Bowls were never set up to determine a national champion. Bowls were about rewarding kids with travel, gifts, and a televized game and giving alums and fans a warm weather place to go for a vacation. As a result the bowls have always favored warm weather schools and penalized cold weather schools.

Warm weather schools can recruit and play a style of football that doesn't have to change as the leaves fall off of trees. (Texas Tech needs to bring their passing attack to Madison, Wisconsin, in late November to test my theory.) Warm weather schools often travel less distance (and many times stay in-state) for a near home field advantage in bowl season. (USC's last home game every year is the Rose Bowl! Of course, if the mighty Trojans would stop getting upset by 30-point underdogs they would have to play for a championship instead of relying on ESPN to crown them as best-ever each year.) The pundits discuss and explore home field issues, including weather conditions, in depth and ad nauseum in the NFL - no one wants to go to Green Bay in December I've heard - but college analysts conveniently ignore that reality.

Oh, you're a Buckeye fan and are just making excuses. Let's face it, the best football is played in the SEC and Big 12 South! Weather is a non-issue.

Uh oh. The topic of discussion just changed! And yes, I confess, I am defending my much-maligned Buckeyes and the Big 10 and its quality of football as evidenced by the last few bowl seasons. Realistically, I can accept that the Big 10 is down the past two or three years and the SEC is up based on year end results - but there's an even more telling statistic that argues against the kind of disparity being argued. It's number of players in the NFL. The score card reads:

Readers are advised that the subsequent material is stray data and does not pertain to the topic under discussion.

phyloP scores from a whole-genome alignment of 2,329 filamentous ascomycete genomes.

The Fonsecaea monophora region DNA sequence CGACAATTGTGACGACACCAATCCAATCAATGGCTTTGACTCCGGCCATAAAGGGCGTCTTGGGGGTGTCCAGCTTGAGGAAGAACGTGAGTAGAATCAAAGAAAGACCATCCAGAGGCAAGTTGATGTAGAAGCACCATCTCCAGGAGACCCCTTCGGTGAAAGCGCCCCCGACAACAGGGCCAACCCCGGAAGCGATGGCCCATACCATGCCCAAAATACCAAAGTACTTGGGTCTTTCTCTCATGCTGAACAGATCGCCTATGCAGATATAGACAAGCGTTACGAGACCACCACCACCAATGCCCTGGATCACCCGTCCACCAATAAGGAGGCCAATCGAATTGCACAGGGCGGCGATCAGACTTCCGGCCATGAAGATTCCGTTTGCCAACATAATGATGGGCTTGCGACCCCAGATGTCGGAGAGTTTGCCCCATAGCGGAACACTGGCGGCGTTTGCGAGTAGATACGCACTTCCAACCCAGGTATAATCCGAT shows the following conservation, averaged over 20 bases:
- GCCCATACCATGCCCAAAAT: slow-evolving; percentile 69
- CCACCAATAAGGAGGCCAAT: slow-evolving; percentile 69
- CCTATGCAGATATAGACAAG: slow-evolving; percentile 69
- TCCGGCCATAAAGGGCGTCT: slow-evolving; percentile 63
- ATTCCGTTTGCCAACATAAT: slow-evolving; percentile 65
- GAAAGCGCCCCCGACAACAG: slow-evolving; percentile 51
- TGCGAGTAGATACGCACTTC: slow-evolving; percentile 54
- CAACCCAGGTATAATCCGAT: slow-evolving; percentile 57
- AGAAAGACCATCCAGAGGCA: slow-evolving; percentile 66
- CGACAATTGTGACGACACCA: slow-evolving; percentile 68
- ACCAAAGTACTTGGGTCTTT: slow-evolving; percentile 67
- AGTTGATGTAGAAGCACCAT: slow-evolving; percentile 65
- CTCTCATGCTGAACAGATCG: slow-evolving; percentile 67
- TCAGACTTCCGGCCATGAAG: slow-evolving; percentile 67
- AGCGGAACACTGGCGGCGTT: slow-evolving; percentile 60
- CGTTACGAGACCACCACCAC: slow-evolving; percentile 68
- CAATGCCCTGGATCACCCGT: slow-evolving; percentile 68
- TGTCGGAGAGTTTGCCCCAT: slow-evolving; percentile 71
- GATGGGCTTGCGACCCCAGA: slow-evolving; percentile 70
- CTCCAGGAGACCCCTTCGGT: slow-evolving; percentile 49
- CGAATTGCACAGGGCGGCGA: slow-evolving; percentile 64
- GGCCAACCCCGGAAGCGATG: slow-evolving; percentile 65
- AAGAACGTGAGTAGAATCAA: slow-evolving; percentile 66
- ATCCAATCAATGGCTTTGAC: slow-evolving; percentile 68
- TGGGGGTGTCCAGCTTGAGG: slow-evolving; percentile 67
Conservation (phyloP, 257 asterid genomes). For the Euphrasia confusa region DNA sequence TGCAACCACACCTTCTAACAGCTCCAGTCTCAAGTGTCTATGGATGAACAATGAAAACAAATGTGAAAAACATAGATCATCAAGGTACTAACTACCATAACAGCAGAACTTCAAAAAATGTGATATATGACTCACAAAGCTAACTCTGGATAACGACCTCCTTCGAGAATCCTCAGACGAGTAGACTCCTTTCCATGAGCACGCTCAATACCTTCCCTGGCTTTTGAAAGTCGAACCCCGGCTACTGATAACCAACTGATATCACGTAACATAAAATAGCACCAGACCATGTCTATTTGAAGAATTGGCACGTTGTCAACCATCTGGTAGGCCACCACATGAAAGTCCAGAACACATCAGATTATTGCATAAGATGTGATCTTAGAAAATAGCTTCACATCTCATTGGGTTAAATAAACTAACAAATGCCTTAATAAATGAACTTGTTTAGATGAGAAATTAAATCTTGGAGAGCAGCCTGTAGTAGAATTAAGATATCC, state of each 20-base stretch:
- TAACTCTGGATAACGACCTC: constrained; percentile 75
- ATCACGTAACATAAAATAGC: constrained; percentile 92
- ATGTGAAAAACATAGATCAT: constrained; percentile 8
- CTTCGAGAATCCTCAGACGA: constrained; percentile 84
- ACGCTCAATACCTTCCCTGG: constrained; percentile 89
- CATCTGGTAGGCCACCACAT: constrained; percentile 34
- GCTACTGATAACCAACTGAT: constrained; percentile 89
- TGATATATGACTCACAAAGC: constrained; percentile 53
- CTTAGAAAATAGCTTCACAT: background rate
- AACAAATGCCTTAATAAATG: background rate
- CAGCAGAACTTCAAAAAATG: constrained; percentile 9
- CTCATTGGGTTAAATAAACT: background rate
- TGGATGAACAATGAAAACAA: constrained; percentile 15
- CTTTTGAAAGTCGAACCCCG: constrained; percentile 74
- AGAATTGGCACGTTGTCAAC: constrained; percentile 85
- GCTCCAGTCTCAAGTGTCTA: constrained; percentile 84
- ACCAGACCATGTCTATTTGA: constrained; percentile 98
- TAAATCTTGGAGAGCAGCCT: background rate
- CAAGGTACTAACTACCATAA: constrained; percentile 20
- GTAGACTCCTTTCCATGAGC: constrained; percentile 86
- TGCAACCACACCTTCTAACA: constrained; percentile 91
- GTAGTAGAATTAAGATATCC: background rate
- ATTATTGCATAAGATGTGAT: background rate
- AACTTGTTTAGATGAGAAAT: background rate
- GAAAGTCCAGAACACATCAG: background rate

SEC - 263 players / 137 starters
ACC - 238 players / 121 starters
Big Ten - 234 players / 105 starters
Pac-10 - 183 players / 70 starters
Big 12 - 176 players / 72 starters
Big East - 84 players / 33 starters

So admittedly there is a power shift toward the southeast USA, but not to the degree it's been propagated by fans who claim if you ain't cheating you ain't really trying.

But back to CFB playoffs! I'm all for the top eight teams forming a bracket to set up a Super Bowl type climax to the CFB season - because we all know how great SB games are most years! (Sarcasm font on.) But not if all games are played in warm weather sites.

After all, since weather is just an excuse, shouldn't Gator, Trojan, and Seminole fans get to experience football the way it was meant to be played ... outdoors in December in Ann Arbor, Columbus, Happy Valley or other northern climes?

That's a thought that warms my heart!